“This story really happened. Then we added the singing and dancing.”
These words are on the screen at the start of the feel-good musical Everybody’s Talking About Jamie (streaming on Amazon Prime) and I immediately had a sense of the kind of movie this was trying to be: inspirational, predictable and desperate to be liked. The first ten minutes or so clearly marked this as a formulaic crowd-pleaser, the type of movie that gives me a headache from rolling my eyes too much. I settled in for what I feared would be a long two hours. Then something interesting happened: I started to enjoy it. Don’t get me wrong, it is very formulaic and seems just as much based on fictional coming-of-age underdog movies as on the true events that inspired it, but it is also fun, with likable characters and good music. While I did do some eye-rolling, it is a feel-good movie that actually made me feel good.
The story is simple: Jamie New is a sixteen-year-old boy in Sheffield, England who dreams of being a drag queen. Life is difficult enough for him already; his father keeps his distance and he faces homophobia every day at school. When he decides he wants to show the world his true self (which involves wearing women’s clothing), he must confront bigotry head-on with the support of his best friend, his loving mother and his new mentor.
Everybody’s Talking About Jamie is based on the stage musical, which was itself based on the 2011 documentary Jamie: Drag Queen at 16. It has been directed by Jonathan Butterell, who directed it on stage, and written by Tom MacRae, who wrote the book/lyrics for the stage version. Due to that, I am assuming it is pretty faithful to its original incarnation. Still, it doesn’t come off as stagey. Jamie’s world feels as open and full of possibility as his fantasies. The production numbers are entertaining and find a nice balance between character and showmanship. Just because we have seen this stuff presented before doesn’t mean it isn’t done well here.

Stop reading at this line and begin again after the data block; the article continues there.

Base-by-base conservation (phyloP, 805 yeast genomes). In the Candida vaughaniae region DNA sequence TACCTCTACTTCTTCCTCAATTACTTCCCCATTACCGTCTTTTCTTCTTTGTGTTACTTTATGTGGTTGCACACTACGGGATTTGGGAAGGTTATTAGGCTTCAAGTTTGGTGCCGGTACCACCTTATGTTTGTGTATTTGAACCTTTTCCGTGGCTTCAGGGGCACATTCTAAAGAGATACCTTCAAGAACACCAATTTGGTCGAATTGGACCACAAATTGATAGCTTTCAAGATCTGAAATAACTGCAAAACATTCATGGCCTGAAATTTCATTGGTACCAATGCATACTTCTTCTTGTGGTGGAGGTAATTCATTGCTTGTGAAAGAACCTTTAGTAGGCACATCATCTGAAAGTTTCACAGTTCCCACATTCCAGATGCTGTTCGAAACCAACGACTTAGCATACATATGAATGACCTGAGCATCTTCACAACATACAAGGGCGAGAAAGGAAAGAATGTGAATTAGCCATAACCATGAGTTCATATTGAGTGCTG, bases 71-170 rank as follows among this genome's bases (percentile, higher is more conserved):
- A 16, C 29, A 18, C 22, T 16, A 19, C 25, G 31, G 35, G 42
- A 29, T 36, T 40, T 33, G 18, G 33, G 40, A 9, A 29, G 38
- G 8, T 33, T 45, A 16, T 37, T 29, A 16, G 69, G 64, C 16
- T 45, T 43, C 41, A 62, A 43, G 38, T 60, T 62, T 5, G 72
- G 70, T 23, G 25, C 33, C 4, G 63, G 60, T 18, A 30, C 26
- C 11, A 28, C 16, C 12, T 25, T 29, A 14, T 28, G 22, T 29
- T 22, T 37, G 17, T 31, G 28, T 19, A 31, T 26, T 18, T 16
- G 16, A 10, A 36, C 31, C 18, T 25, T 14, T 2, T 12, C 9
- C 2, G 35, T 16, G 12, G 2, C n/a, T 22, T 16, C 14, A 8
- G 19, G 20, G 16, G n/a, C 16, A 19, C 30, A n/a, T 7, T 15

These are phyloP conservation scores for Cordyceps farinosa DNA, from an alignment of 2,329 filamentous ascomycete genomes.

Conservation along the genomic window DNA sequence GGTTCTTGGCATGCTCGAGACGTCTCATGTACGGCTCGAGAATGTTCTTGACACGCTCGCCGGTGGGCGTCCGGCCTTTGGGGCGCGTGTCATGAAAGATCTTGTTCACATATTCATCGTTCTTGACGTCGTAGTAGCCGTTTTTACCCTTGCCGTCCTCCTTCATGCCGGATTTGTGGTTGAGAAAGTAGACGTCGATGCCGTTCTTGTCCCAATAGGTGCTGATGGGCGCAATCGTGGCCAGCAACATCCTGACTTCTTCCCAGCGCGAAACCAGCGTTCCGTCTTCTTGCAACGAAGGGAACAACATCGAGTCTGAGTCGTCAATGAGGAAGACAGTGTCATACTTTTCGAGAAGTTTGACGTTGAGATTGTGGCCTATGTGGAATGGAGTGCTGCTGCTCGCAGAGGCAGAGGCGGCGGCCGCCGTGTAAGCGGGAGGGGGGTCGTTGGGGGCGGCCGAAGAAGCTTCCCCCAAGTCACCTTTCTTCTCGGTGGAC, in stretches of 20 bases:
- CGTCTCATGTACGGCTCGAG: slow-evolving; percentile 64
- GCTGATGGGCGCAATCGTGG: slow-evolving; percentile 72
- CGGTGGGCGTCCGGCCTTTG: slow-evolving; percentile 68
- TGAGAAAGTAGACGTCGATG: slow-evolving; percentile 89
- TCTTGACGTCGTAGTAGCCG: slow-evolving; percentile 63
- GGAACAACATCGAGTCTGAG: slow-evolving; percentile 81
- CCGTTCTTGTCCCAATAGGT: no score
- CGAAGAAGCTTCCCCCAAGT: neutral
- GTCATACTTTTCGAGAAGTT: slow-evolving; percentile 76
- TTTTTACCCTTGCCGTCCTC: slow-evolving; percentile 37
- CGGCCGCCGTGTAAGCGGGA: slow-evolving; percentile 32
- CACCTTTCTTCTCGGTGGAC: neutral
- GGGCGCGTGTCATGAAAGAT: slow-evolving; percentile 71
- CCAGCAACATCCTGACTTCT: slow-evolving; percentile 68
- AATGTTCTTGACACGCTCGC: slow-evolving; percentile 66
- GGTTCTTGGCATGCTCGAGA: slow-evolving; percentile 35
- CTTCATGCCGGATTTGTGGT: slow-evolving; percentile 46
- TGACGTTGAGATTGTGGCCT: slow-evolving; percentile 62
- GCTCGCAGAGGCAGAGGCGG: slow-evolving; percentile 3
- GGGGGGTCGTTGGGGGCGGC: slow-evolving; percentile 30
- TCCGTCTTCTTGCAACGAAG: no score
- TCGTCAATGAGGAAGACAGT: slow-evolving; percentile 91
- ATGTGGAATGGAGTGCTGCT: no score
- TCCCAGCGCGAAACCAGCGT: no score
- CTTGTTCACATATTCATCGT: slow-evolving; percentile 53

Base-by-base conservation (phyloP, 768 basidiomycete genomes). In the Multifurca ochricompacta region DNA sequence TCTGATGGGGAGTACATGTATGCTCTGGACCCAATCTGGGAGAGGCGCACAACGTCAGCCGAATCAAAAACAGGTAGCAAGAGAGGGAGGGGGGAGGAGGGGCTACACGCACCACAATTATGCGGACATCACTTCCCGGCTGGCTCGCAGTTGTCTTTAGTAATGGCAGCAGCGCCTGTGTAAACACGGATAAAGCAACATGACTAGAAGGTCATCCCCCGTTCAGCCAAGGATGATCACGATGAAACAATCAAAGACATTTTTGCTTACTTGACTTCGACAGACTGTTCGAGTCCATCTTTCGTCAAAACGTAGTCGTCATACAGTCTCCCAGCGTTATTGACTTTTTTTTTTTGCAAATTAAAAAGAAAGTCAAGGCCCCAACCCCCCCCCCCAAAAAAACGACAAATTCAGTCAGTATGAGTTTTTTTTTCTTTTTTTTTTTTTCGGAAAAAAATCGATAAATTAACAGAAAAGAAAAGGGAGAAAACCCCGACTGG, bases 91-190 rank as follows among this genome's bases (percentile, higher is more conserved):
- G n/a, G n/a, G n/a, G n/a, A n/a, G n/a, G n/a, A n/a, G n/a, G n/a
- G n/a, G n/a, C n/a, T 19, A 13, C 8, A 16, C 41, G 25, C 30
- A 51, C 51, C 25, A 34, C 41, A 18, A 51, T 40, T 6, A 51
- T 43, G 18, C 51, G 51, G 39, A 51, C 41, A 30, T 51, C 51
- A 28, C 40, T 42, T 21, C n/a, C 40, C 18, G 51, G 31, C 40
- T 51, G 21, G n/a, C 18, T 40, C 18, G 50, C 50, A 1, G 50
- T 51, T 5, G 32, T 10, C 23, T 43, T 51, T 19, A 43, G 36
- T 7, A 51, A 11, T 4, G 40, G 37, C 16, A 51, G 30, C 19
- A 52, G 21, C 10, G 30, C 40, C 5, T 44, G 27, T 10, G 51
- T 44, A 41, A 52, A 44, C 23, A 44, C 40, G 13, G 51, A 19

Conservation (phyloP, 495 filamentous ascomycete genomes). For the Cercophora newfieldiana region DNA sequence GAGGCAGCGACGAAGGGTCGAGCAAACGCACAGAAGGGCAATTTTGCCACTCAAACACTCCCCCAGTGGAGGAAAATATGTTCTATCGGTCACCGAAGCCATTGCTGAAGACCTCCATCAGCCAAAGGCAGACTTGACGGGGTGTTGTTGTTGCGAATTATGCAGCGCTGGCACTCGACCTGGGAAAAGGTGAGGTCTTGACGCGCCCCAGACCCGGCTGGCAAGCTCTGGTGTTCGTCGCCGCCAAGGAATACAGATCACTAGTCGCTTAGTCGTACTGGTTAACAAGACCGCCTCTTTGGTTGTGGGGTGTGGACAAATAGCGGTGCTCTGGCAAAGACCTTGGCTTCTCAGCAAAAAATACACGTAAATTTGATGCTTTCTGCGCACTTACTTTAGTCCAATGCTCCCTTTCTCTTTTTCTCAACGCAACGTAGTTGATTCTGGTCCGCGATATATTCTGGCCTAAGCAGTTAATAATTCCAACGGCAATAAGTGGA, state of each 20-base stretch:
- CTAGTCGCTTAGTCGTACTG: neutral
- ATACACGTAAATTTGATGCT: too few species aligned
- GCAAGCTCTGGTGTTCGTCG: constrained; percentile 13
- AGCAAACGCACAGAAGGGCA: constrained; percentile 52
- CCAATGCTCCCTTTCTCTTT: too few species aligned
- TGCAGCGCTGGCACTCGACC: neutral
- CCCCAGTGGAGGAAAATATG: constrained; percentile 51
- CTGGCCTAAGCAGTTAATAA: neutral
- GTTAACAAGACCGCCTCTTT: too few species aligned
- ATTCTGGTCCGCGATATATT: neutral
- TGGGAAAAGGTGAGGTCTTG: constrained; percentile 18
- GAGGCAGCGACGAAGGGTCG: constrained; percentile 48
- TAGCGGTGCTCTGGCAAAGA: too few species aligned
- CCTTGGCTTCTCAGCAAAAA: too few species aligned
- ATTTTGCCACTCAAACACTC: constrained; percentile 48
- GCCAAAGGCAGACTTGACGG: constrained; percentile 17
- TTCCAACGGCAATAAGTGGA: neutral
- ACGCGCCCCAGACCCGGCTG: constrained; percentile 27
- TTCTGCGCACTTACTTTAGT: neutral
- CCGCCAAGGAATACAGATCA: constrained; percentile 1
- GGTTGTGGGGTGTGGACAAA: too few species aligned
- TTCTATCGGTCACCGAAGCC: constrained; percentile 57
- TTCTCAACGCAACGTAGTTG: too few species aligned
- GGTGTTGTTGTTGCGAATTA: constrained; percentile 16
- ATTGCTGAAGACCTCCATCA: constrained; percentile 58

Of course, we have seen this world, and the basic story, many times before. When the formula was established at the beginning, I was able to correctly predict nearly everything else that was going to happen. However, a formula becomes one for a reason. When engaging characters with relatable goals are placed into this particular formula, it can be heartwarming and enjoyable.
I liked Jamie New. Played by newcomer Max Harwood, he is charming and bold, with a little boy hidden inside who doesn’t understand why his father isn’t there for him. The invaluable Richard E. Grant is his mentor, aging drag queen Hugo Battersby. He is there to inspire Jamie, so he only has a few scenes to make an impression, but Grant is as fun to watch as he always is. My favorite character is Jamie’s mom, Margaret, played by Sarah Lancashire. She is so encouraging, constantly telling her son to be himself, while also protecting him from how his father really feels about him. The scene where she sits at the kitchen table by herself, singing about what Jamie means to her (“He’s My Boy”) is so touching, bringing honest emotion the rest of the movie can’t quite match.
Everybody’s Talking About Jamie is derivative and tries very hard to be liked. Yet it is so joyous and pleasant that I enjoyed it in spite of my brain telling me that I am usually annoyed by movies like this. It only wants to be uplifting and celebratory. Since it succeeds at those things, it doesn’t need to be anything else.
3¼ out of 5
Max Harwood as Jamie New
Sarah Lancashire as Margaret New
Lauren Patel as Pritti Pasha
Richard E. Grant as Hugo Battersby
Shobna Gulati as Ray
Samuel Bottomley as Dean Paxton
Sharon Horgan as Miss Hedge
Ralph Ineson as Jamie’s Dad
Directed by Jonathan Butterell
Screenplay by Tom MacRae